FIG. 2 is a graph showing maximum power output as a function of altitude for (1) the power unit of FIG. 1; (2) a prior art EPU; and (3) a prior art APU.

FIG. 3 is a graph showing specific consumption of dedicated fuel as a function of altitude required to maintain a constant power output irrespective of altitude for (1) the power unit of FIG. 1; (2) a prior art EPU operating alone; and (3) a combined prior art system comprised of a prior art EPU and a prior art APU, wherein the prior art EPU supplies additional shaft power to supplement the power output of the prior art APU at high altitudes.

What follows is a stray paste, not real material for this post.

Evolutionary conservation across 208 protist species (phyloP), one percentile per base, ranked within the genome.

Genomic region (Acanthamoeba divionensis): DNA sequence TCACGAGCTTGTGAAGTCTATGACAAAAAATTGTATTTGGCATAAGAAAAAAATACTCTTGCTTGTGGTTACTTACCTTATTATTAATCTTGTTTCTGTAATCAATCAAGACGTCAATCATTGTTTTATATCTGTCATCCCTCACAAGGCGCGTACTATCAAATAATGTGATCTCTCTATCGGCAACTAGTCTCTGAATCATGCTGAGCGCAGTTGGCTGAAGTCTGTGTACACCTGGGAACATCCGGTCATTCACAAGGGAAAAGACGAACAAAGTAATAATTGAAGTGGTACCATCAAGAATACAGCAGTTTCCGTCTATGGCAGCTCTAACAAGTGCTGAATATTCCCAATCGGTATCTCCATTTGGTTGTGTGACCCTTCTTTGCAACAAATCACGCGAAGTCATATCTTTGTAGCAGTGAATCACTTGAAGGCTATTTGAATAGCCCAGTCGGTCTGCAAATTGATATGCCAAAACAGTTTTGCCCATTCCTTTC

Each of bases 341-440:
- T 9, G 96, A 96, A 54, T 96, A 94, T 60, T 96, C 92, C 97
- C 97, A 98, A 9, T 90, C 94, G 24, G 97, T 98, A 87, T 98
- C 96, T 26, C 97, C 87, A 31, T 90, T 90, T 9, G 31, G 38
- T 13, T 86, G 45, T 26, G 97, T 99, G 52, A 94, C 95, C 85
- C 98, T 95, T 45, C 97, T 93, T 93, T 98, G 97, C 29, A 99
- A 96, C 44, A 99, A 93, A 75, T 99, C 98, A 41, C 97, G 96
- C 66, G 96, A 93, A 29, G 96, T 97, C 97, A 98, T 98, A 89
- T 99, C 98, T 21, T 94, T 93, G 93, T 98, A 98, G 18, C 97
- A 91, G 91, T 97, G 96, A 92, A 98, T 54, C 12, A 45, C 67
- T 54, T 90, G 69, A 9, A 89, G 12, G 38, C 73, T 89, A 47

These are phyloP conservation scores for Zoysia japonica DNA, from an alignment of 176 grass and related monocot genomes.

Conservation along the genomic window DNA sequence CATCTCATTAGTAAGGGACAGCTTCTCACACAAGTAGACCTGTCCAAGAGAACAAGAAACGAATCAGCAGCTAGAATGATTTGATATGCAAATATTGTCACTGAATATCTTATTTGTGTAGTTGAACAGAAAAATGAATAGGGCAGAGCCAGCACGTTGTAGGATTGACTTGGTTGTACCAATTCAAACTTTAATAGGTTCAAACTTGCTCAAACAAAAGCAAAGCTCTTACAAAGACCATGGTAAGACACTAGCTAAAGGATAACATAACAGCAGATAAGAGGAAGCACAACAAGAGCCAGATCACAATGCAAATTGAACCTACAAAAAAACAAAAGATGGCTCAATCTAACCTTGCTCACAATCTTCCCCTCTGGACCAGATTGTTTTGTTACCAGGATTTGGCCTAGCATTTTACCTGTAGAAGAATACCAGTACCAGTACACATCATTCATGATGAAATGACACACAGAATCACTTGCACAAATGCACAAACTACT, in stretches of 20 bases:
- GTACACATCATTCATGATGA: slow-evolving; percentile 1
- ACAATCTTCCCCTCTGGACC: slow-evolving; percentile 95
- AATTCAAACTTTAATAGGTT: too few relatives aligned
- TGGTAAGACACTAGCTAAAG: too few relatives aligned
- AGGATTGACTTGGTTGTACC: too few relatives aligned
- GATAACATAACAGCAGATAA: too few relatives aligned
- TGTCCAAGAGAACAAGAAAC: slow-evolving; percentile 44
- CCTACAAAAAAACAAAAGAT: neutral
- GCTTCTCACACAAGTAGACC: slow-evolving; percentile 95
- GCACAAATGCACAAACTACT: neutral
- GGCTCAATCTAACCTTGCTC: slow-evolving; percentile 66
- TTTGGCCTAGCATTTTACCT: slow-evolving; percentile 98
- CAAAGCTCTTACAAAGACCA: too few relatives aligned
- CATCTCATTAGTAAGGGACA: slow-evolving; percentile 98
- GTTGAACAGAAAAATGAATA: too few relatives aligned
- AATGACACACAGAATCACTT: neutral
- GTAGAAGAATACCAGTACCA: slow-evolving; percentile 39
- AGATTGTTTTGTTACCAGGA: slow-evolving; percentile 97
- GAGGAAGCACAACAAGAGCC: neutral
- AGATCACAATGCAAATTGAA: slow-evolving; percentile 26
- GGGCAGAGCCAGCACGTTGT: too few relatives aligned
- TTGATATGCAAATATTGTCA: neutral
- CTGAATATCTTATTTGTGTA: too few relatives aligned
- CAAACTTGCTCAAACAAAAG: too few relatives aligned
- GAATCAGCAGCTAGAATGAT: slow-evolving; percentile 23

DETAILED DESCRIPTION OF THE PREFERRED EMBODIMENT OF THE INVENTION

As illustrated schematically in FIG. 1, an auxiliary power unit 10 constructed in accordance with the instant invention comprises a gas expansion motor 12, herein disposed of as a turbine 14, having an power output shaft 16; a Brayton cycle gas turbine engine 18 having a compressor 20, a turbine 22, a combustion chamber 24, and a power input/output shaft 26; a gas generator 28; and a friction clutch 30 and a gearbox 32 to mechanically link the output shaft 16 of the gas expansion motor 12 connected to the input/output shaft 26 of the Brayton cycle engine 18.